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20,000 Maratha bikers hit Mumbai streets

Leaders say full-fledged protest will cripple the state’s capital hub, but it will be their last resort

mumbai Updated: Nov 07, 2016 13:47 IST
Manasi Phadke
Sunday’s rally started in Chunabhatti and concluded opposite CST.
Sunday’s rally started in Chunabhatti and concluded opposite CST. (Pratik Chorge/HT photo)

In a precursor to a grand show of strength in Mumbai, the Maratha community on Sunday staged a silent bike rally to press for their demands, mainly 16% reservation in education and government jobs. The bike rally in Mumbai is the first deviation from the usual silent gatherings.

The rally started around 10am from Somaiya Grounds in Chunabhatti and concluded at Chhatrapati Shivaji Terminus (CST) in South Mumbai. According to the participants, nearly 20,000 bikes ridden by men and women from across Maharashtra took to the Mumbai’s streets to draw attention to their demands.

Maansingh Pawar, a Maratha leader from Aurangabad, who started the protests said, “Today’s bike rally in Mumbai was just a warm up for raising our voice in the state’s capital. We have been thinking about organising a full-blown rally in the city, but that would be our ultimate move that we will resort to if push comes to shove.”

He added, “A full-fledged protest will shut down the city, and no one wants that to happen considering it is the state’s economic hub. So a protest in Mumbai will be our last resort. As of now, there’s no final decision on it.”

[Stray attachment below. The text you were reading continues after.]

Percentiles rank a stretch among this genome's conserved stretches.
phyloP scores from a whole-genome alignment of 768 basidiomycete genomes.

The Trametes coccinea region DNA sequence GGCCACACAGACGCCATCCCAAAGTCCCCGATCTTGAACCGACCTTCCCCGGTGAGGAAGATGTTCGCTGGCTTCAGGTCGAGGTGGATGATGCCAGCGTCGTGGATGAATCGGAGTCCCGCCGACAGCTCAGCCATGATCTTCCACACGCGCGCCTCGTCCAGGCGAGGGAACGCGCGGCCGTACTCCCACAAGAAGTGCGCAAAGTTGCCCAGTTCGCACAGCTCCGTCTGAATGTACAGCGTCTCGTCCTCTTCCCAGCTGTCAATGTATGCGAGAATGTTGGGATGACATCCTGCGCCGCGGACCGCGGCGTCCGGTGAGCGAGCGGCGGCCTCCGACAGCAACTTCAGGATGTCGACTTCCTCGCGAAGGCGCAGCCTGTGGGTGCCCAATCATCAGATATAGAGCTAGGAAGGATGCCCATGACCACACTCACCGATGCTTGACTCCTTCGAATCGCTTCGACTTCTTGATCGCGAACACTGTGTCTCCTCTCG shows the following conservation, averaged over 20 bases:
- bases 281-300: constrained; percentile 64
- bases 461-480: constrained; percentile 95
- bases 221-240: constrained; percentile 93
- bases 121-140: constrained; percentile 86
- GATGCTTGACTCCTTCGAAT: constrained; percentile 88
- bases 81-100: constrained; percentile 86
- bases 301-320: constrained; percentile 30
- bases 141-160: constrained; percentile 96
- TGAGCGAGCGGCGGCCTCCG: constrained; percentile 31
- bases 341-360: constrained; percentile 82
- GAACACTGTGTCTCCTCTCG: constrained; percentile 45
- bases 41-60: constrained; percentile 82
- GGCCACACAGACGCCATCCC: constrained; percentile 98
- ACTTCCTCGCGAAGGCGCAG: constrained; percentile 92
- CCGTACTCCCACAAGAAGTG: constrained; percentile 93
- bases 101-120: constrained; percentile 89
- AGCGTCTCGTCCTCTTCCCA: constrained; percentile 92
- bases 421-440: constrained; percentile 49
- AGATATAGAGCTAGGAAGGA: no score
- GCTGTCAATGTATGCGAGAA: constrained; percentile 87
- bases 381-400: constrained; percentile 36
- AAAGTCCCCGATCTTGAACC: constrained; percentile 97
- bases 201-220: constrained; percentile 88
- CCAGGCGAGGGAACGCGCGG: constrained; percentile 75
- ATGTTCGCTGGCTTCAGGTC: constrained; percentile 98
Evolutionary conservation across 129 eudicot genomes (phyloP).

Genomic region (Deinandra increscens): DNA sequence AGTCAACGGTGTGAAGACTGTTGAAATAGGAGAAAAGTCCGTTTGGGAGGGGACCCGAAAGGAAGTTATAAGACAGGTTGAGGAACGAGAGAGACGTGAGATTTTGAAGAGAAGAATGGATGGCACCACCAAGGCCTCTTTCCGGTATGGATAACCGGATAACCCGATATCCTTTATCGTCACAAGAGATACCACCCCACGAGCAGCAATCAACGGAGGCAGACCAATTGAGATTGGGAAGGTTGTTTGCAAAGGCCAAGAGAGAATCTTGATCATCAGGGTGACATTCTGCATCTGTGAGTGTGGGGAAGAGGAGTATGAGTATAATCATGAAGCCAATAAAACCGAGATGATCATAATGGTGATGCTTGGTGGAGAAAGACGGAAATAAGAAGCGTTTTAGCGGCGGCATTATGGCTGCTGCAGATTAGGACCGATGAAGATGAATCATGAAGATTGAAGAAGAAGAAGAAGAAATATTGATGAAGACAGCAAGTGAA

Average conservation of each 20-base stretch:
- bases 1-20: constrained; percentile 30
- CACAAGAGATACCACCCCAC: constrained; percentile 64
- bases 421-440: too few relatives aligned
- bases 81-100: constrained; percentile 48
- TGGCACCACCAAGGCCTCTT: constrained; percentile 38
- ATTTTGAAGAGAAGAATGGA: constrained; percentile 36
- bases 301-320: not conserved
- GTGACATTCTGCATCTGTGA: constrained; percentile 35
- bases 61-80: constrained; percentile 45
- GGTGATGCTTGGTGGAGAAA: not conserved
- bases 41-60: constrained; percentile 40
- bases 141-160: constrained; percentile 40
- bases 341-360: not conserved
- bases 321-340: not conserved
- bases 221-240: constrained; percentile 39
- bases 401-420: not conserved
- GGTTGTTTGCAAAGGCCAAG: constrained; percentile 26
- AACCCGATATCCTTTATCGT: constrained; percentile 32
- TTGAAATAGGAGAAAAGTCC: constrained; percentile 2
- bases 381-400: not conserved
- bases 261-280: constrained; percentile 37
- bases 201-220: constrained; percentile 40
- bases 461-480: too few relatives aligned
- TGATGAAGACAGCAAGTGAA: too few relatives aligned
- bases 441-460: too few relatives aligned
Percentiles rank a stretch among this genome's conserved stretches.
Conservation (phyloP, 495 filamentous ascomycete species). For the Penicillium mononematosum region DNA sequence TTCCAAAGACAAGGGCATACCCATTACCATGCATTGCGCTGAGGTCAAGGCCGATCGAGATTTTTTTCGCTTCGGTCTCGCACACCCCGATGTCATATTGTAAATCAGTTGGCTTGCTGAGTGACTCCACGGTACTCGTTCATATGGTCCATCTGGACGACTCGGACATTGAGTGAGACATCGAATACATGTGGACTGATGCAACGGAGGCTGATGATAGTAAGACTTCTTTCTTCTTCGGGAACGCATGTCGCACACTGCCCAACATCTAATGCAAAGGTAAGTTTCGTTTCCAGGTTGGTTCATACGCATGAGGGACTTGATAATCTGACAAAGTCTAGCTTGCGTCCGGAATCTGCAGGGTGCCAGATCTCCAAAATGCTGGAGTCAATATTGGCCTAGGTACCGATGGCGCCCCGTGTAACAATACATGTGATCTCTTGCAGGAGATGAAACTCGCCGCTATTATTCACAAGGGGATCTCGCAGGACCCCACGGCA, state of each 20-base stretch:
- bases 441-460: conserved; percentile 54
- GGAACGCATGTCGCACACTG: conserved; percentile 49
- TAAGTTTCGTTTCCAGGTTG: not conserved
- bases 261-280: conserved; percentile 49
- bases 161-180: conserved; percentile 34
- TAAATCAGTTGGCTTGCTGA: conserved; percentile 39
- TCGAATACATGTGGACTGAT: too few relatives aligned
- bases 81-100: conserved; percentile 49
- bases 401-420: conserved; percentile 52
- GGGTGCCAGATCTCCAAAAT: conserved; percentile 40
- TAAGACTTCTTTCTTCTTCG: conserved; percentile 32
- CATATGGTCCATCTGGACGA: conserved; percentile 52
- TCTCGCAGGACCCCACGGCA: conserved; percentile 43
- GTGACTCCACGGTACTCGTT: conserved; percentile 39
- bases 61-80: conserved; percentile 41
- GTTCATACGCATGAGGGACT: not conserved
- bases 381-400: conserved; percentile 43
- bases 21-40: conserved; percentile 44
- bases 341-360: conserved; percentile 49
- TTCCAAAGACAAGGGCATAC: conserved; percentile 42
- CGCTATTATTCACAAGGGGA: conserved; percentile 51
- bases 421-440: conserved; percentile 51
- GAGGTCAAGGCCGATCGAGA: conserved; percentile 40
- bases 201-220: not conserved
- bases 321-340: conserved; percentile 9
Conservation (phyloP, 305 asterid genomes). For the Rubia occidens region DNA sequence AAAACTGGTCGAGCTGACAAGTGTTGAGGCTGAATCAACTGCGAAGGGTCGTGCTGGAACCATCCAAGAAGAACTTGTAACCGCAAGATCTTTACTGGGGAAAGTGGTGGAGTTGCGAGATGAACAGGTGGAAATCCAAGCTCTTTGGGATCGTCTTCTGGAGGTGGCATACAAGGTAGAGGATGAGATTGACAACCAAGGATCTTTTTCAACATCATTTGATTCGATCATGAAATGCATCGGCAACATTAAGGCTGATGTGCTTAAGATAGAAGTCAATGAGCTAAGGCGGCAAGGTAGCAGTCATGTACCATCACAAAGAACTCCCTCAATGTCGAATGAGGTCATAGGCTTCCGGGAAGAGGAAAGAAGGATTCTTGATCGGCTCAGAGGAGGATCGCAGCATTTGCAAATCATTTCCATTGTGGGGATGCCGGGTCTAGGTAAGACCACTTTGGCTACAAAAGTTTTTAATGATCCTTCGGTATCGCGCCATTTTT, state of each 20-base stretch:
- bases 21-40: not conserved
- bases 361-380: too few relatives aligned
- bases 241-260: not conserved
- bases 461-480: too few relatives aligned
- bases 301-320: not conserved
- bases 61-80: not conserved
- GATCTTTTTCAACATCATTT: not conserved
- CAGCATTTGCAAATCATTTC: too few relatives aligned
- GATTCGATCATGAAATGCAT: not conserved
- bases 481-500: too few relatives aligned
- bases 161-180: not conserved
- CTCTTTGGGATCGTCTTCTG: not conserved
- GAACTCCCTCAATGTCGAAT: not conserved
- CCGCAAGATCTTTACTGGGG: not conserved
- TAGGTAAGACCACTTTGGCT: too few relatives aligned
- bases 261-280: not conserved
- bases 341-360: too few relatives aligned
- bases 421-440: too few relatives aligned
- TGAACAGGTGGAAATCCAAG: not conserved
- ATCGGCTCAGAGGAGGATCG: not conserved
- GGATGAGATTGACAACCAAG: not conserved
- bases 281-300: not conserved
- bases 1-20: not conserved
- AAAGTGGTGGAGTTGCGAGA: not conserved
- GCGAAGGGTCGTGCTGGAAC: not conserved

The protestors followed the code of conduct laid down by the organisers with almost all riders wearing helmets and pillion riders sporting saffron turbans. There were no speeches made at the rally and all participants took a U-turn after paying respects to a large Chhatrapati Shivaji banner installed opposite the CST station. The rally saw participation from youngsters and women from the city and Thane alike.

“I think we are losing out on higher education opportunities because of the quota system, which enables everyone else to access better colleges and professions of their choice. I am here to express solidarity,’’ said Pratik Deshmukh, a Science graduate and a local from Priyadarshani circle, who joined the rally from it starting point in Chunnabhati.

Sunday rally witnessed participation from Bharatiya Janta Party (BJP) Mumbai chief Ashish Shelar, who later stated that the agitation was not against the government.

The Maratha community has been staging protests across Maharashtra for the last few months, demanding reservations in education, government jobs and a revision of the Scheduled Castes and Scheduled Tribes (Prevention of Atrocities) Act alleging its misuse.

In the last two months, Marathas have staged protests across cities such as Aurangabad, Thane, Pune, Nashik, Solapur, Kolhapur and Nagpur, among others. The community also planning to stage a silent protest on December 14 during the winter session of the state legislature in Nagpur.

With several Maratha organisations lending support to the protests, the community has also formed a panel of judicial experts to help strengthen the state’s case for Maratha reservations in the Bombay high court.

Commenting on the issue, Vinod Tawde, state education minister and in-charge of the state committee for Maratha reservations, said, “After the Mumbai bike rally, a delegation of the community comprising legal experts, retired judges and academicians should ideally come and meet chief minister Devendra Fadnavis and state government representatives to further discuss how the state can present its side to secure reservations for the Maratha community.”